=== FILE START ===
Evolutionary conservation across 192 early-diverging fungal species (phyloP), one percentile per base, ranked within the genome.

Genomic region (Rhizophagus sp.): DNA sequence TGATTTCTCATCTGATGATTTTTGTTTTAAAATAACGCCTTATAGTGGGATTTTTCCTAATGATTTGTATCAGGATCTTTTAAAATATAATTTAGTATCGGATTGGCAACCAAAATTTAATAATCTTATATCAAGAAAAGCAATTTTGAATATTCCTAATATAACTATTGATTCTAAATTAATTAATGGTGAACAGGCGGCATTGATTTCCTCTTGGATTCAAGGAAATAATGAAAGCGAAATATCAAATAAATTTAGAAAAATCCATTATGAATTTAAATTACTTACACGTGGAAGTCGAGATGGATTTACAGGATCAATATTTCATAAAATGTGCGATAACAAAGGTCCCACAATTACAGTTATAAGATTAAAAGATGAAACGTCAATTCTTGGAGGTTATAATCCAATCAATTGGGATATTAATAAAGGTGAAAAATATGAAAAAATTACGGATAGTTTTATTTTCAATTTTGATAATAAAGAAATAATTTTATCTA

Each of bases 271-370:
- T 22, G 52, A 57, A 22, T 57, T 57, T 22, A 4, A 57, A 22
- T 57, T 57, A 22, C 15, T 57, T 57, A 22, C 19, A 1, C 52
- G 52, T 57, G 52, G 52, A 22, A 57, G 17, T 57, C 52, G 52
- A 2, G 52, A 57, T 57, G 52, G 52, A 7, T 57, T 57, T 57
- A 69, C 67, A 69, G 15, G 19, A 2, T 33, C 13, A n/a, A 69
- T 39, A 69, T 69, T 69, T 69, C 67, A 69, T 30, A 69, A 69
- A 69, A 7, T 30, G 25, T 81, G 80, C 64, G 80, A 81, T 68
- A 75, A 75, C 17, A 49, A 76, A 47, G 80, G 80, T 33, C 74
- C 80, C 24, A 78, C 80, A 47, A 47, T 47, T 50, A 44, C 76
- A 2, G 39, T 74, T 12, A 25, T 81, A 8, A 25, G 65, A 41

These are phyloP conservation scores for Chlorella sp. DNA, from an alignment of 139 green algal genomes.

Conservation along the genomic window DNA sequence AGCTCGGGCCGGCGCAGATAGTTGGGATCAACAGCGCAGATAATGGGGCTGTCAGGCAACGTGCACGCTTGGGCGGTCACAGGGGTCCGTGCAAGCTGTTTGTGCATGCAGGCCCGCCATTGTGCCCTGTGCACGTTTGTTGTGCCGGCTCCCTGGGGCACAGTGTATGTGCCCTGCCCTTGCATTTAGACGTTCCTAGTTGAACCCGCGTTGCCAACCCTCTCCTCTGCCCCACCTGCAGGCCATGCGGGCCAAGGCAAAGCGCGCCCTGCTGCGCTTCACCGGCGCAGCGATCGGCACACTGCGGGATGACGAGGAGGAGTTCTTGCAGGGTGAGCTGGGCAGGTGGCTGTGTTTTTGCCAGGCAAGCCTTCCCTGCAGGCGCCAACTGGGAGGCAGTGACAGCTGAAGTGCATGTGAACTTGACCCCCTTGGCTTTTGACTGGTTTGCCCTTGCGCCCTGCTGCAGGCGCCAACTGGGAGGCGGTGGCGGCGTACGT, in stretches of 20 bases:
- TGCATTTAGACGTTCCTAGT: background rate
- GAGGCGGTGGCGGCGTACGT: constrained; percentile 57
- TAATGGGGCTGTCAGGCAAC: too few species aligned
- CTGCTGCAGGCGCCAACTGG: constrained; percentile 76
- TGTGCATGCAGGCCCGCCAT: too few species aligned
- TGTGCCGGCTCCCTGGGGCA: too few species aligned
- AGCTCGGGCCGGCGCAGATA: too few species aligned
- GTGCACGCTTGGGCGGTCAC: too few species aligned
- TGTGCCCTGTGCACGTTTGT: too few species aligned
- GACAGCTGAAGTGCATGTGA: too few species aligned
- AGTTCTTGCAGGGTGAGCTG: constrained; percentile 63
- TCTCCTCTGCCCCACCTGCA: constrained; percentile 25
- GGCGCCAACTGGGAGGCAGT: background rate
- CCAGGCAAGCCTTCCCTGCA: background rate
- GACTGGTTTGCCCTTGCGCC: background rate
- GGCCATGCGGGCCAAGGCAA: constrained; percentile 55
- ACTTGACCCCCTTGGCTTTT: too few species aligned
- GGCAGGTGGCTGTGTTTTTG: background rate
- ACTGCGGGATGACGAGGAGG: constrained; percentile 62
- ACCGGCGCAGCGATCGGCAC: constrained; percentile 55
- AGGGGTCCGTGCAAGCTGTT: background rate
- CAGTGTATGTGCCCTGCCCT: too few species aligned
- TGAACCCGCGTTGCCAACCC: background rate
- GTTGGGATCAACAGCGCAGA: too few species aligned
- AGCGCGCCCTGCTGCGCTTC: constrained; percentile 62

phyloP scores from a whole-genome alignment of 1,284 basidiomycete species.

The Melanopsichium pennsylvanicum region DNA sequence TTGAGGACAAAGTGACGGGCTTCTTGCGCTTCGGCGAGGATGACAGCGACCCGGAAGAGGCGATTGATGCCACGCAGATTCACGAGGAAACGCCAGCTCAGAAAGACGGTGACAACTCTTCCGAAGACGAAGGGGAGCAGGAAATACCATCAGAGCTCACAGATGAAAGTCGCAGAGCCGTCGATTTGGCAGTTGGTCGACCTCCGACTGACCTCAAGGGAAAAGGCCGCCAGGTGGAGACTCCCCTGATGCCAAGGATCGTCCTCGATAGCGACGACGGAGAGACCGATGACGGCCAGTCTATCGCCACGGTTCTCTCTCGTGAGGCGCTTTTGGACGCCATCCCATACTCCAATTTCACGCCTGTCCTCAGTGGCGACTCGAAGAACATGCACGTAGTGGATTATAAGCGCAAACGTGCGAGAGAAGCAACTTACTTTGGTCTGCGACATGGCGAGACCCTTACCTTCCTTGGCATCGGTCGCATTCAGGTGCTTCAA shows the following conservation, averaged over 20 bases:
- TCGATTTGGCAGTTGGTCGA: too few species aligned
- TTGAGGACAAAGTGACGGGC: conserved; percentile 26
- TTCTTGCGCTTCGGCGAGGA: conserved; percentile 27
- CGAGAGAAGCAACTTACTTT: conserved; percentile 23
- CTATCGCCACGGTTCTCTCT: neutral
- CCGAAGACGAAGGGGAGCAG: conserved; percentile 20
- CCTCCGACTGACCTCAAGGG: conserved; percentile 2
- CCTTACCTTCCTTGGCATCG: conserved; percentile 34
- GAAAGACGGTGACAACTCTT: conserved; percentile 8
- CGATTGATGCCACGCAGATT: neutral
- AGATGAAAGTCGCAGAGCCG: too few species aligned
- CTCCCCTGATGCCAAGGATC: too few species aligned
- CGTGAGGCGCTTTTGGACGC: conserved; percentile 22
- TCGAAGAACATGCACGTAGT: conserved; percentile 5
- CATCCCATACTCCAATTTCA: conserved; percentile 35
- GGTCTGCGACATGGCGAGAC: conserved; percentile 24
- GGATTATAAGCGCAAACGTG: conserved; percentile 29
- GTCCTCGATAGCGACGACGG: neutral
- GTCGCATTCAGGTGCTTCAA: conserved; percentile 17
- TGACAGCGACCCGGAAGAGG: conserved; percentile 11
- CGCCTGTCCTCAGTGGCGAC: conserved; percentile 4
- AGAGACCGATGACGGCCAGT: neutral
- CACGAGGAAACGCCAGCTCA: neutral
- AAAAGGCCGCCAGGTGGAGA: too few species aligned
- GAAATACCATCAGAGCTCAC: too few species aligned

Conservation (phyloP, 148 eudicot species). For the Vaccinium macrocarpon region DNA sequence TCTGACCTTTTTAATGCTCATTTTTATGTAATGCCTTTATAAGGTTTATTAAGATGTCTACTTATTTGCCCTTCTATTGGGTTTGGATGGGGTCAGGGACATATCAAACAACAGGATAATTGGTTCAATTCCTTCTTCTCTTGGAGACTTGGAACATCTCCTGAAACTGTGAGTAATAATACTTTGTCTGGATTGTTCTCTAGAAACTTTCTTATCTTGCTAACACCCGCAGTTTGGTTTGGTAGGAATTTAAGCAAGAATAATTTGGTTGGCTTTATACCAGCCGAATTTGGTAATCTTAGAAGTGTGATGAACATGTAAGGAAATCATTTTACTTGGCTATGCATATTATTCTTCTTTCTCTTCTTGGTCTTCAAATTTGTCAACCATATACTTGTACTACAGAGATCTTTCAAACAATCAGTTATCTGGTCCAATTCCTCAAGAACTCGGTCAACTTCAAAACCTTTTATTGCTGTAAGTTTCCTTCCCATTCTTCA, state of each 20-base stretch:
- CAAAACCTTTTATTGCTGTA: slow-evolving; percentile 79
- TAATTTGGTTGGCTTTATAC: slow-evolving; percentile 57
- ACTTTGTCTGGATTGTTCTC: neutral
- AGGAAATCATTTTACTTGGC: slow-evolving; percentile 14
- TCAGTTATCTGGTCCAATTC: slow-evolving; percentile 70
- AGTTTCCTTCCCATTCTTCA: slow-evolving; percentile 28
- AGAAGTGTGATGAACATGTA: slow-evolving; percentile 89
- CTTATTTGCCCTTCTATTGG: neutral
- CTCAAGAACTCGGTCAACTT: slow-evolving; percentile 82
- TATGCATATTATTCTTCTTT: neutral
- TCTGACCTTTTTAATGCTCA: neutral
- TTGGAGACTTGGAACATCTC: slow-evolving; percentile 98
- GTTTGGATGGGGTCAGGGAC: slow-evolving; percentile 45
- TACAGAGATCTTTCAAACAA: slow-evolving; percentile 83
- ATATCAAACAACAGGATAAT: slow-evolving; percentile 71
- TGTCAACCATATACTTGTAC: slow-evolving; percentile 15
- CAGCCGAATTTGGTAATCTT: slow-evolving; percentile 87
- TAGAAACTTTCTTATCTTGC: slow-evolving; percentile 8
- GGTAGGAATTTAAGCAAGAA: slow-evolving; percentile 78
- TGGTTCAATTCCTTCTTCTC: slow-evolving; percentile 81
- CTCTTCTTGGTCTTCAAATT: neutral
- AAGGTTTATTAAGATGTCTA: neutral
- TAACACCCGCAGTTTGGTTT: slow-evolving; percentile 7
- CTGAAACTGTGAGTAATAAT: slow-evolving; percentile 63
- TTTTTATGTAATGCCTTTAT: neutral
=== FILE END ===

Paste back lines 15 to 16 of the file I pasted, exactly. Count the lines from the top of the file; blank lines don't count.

Conservation along the genomic window DNA sequence AGCTCGGGCCGGCGCAGATAGTTGGGATCAACAGCGCAGATAATGGGGCTGTCAGGCAACGTGCACGCTTGGGCGGTCACAGGGGTCCGTGCAAGCTGTTTGTGCATGCAGGCCCGCCATTGTGCCCTGTGCACGTTTGTTGTGCCGGCTCCCTGGGGCACAGTGTATGTGCCCTGCCCTTGCATTTAGACGTTCCTAGTTGAACCCGCGTTGCCAACCCTCTCCTCTGCCCCACCTGCAGGCCATGCGGGCCAAGGCAAAGCGCGCCCTGCTGCGCTTCACCGGCGCAGCGATCGGCACACTGCGGGATGACGAGGAGGAGTTCTTGCAGGGTGAGCTGGGCAGGTGGCTGTGTTTTTGCCAGGCAAGCCTTCCCTGCAGGCGCCAACTGGGAGGCAGTGACAGCTGAAGTGCATGTGAACTTGACCCCCTTGGCTTTTGACTGGTTTGCCCTTGCGCCCTGCTGCAGGCGCCAACTGGGAGGCGGTGGCGGCGTACGT, in stretches of 20 bases:
- TGCATTTAGACGTTCCTAGT: background rate